Under the banner of the Lock the Gate Alliance, about 100 demonstrators assembled outside Brisbane’s Convention Centre for the Queensland Gas Conference and exhibition on October 9 to protest their exclusion from the Australian Petroleum and Production Association’s (APPEA) inaugural Coal Seam Gas (CSG) Conference and Exhibition.
Lock the Gate formally requested that its observers be permitted entry to the conference seminars concerning “social licence to operate”.
The seminars — part of the conference’s “science and social trust stream” — were to “delve into the delicate balance of environmental responsibility, community need and commercial realities, with a focus on the all-important ‘social licence to operate’ issue in the context of true sustainability”, said the Conference brochure.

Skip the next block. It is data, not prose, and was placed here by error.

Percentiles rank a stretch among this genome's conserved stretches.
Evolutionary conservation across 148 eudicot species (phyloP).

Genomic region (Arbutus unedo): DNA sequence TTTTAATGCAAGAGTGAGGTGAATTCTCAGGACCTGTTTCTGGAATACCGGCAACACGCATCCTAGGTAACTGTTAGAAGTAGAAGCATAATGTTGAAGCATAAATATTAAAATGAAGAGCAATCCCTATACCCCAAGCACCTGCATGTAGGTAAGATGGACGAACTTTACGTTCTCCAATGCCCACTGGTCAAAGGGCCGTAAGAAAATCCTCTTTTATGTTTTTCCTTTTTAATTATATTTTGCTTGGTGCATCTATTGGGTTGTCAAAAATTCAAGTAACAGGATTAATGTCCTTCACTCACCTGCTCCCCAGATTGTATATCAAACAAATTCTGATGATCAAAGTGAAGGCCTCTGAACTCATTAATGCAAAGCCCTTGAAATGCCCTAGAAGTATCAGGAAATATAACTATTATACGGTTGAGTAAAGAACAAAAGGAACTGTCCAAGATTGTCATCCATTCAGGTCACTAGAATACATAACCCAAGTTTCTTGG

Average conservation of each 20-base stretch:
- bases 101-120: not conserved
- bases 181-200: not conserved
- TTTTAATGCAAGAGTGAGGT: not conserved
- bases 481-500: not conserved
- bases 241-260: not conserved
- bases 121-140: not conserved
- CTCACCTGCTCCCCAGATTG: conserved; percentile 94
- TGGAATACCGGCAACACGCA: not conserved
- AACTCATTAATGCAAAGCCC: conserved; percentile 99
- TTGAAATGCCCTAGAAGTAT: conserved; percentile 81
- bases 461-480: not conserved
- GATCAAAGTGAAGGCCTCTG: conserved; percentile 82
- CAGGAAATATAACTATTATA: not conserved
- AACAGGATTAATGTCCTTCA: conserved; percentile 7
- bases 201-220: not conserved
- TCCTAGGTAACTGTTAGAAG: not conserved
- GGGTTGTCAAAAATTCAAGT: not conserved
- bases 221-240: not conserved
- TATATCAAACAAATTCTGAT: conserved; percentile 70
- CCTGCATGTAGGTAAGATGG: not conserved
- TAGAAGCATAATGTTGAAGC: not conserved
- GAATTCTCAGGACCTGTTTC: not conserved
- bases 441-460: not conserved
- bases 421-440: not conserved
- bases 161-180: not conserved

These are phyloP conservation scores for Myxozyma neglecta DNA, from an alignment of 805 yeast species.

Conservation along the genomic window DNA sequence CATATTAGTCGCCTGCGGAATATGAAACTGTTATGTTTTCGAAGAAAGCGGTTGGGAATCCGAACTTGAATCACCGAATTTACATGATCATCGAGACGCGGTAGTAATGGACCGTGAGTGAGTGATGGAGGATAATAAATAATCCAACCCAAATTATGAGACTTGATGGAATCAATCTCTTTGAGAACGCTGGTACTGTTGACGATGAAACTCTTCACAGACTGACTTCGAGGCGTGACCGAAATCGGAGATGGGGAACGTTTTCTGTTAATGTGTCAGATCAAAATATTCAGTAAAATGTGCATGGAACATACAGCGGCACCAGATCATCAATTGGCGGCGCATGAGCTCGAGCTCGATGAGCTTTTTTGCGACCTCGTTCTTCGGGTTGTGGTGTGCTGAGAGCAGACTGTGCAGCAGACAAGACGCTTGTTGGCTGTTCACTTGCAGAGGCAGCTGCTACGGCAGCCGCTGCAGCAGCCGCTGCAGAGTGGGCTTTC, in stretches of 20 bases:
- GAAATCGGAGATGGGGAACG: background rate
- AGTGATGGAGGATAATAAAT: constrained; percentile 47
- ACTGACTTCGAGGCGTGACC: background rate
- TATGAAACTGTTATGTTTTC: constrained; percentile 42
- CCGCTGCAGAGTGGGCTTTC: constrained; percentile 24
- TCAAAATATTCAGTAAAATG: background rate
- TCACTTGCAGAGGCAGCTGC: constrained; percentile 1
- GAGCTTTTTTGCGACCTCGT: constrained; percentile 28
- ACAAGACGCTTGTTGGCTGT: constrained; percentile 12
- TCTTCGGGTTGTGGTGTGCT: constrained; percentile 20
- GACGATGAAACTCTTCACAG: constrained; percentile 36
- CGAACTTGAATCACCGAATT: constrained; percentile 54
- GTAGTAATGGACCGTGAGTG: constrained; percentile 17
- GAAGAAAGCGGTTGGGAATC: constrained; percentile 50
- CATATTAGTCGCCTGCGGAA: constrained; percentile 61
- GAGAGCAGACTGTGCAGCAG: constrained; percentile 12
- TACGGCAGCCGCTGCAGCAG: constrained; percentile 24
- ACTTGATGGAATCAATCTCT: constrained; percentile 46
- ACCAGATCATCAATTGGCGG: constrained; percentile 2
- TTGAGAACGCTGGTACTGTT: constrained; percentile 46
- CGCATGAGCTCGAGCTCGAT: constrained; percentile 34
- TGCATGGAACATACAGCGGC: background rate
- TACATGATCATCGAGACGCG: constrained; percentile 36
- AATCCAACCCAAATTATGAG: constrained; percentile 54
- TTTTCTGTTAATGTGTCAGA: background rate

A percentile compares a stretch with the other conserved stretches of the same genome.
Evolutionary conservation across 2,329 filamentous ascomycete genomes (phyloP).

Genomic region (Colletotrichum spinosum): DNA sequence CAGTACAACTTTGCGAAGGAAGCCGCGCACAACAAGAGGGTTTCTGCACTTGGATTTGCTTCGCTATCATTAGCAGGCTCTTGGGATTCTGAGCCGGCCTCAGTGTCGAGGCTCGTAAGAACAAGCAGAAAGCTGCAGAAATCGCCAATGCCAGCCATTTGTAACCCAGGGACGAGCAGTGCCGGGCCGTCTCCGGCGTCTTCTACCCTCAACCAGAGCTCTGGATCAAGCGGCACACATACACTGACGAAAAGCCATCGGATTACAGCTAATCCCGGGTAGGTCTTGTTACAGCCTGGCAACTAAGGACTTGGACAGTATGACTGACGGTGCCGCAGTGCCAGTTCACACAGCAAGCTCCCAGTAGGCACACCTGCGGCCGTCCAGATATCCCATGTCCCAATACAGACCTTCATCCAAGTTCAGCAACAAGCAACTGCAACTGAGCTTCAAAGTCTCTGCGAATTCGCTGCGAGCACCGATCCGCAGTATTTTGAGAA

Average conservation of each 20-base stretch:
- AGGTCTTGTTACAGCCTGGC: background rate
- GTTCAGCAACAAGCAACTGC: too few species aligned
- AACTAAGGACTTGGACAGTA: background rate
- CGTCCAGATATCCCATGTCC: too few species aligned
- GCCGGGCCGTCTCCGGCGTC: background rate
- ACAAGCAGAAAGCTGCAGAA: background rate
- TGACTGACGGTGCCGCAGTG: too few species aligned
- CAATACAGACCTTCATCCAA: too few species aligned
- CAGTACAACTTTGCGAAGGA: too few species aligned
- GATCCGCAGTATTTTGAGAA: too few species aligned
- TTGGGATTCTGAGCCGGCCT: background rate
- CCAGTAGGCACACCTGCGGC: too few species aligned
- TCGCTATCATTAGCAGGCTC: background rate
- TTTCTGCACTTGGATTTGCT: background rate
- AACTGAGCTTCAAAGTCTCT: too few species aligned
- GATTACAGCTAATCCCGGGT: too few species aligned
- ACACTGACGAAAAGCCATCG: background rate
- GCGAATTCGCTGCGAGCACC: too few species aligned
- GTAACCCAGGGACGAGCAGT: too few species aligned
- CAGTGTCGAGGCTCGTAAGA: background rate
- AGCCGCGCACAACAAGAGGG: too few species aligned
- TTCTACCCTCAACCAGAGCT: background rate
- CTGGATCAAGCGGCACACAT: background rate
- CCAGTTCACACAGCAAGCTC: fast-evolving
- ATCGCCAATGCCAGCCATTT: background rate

Conference organisers APPEA rejected the written request, leading Lock the Gate and affiliated community groups to organise a “People’s Social Licence Conference”.
LTGA President Drew Hutton said in an October 6 statement: “Present at these discussions we see major corporate consultancies, marketing agencies and of course CSG mining companies — but not one genuine representative from any of the Australian communities currently faced with intensive CSG operations in their area.
“This approach is typical of the manner in which CSG mining, as promoted by APPEA, has been rolled out across large areas of Queensland — with little to no genuine regard for the concerns of landholders and regional communities.”